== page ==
• Pim said:
      December 21st, 2011 at 5:16pm

      You coated the mold too thick with the beeswax. Next time, just brush very lightly with the wax/butter mixture. Then make sure you turn them over and let the extra drip off a bit more.

  • Abey said:
    December 19th, 2011 at 4:03am

    Thank you for this amazing load of spot-on information! I just finished making a beautiful batch of Caneles thanks to you! One thing I didn’t think about is the mess – jeeze that wax is annoying to get out of your pot etc –  worth it though.. I’m looking forward to making more. There’s just something amazing about Caneles!

    • Pim said:
      December 21st, 2011 at 5:15pm

      They look great! Brava!

  • MW said:
    December 25th, 2011 at 12:51pm

    I was just gifted a few copper canele molds (!) and seasoned them as per Paula Wolfert’s instructions. They came out of the oven looking rather more silvery than they went in, however, and I’m trying not to panic — is this normal? Pretty sure they were the Matfer Bourgeat brand you recommend.

    • Laurent-Canele Maniac said:
      March 2nd, 2012 at 8:56pm

      It is normal for the molds to change color as you use them. Bakeries in Bordeaux are using their molds for many years. They get in the oven every day and end black. My molds are getting there… So do not panic this is normal.

    • Laurent-Canele Maniac said:
      March 2nd, 2012 at 8:56pm

      It is normal for the molds to change color as you use them. Bakeries in Bordeaux are using their molds for many years. They get in the oven every day and end black. My molds are getting there… So do not panic this is normal.

  • Melissa H. said:
    January 5th, 2012 at 11:19pm

    Pim – What an amazing job you have done perfecting this recipe!! I stumbled across it today and had to read the entire thing! I can’t wait to try it out.

    One question – you mention briefly that it even matters how old the eggs are.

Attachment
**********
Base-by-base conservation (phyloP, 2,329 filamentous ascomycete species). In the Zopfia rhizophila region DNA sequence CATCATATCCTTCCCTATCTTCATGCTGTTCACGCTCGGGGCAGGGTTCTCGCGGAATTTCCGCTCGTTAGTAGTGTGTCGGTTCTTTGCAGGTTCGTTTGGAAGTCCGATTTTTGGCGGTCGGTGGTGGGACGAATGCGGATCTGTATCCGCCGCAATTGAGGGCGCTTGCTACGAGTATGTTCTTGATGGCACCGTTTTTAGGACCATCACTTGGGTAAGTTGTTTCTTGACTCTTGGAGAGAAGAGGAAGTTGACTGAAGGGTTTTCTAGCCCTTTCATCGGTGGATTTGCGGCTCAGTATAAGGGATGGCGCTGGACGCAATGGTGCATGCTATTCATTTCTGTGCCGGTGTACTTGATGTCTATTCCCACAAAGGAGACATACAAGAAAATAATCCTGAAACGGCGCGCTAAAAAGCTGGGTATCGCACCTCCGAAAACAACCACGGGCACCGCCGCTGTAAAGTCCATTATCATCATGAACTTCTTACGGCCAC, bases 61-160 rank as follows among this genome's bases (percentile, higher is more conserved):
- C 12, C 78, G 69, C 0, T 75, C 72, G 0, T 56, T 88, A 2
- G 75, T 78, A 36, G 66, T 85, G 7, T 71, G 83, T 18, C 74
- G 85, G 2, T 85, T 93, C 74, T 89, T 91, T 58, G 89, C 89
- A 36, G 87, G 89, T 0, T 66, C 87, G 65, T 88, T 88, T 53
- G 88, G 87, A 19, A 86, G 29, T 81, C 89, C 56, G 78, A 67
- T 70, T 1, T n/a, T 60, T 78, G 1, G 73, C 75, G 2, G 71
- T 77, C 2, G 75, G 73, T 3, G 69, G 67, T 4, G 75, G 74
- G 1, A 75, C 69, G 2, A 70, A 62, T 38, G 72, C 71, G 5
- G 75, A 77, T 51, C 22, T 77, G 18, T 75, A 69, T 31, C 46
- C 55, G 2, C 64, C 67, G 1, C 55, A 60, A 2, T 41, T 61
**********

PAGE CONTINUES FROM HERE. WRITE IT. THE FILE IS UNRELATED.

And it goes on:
With a recipe this delicate I want to get it as close to your perfect caneles as possible. 

    What have you found regarding the age of the eggs?

    • JrGRITS said:
      July 7th, 2012 at 2:48pm

      You may already know…but here’s what I read from an clipping from Nov 1999 Bon Appetit magazine: Place raw eggs (in their shell) in a bowl of water. Generally, fresh eggs will lie on the bottom of the bowl. Eggs that tilt so that the large end is up are older, and eggs that float are rotten. Good luck!

  • Muriel E. said:
    January 6th, 2012 at 11:03pm

    Thank you for this cleverly written recipe/blog.  I have found my “hot plate” works nicely to keep warm things warm while working them.  Also, I wonder if the bees wax couldn’t be broken with a chisel and hammer after scoring…

  • E Morris said:
    January 15th, 2012 at 3:50pm

    Wow!! Those do look beautiful. Well done for achieving your goal. What am I saying? Bravissima!! (How does one indicate a standing ovation in a comment?)

  • Egonblue said:
    January 16th, 2012 at 12:32am

    Great info. Thanks for sharing so much good detail.
    Ive been experimenting myself with the copper and silicone. But today I found tin cannele molds – i.e., just like the copper ones, but only the tin lining without the copper exterior. They were US$8 each at Sur La Table so i figured I would try a half dozen to go with my half dozen copper molds that cost 3 times as much.
    So, any chance youve tried out the tin molds? Im guessing theyll act more like copper than silicone, but if youve done the experimenting already, i figured id spare myself the trouble.

  • Abbyjoost said:
    January 17th, 2012 at 10:14am

    Hey Pim…so funny, I was looking for a picture of a caneles to show a friend what a wonderful little life changing treat they are and what pops up? Your blog. I keep remembering the time that we had these at Doree’s house. Greetings from Amsterdam! 

  • Dreesend said:
    January 28th, 2012 at 7:17pm

    I thought I followed to the letter except I tried the aluminum mold from Sur La Table. $8 a piece. I got some crystalizing in my batter when it was in the frig so I ran it through the fine sieve after a day. Think I lost a bit of butter doing that, that had separated out in the frig also. I mixed the batter gently when specified, but ended up with each of my 12 caneles looking and acting a bit differently. Some puffed in the middle a bit, some were flat and ended up eggy. None released from the mold. About 3 of them looked and tasted good with the right texture. My wax and molds may have been a bit hot when pouring so the layer may have been too thin. I am all for a challenge, but after spending $150 on molds and ingredients, I may try the silicone mold, and if that doesn’t work, c’est la vie!

    • Robert said:
      June 11th, 2012 at 6:34am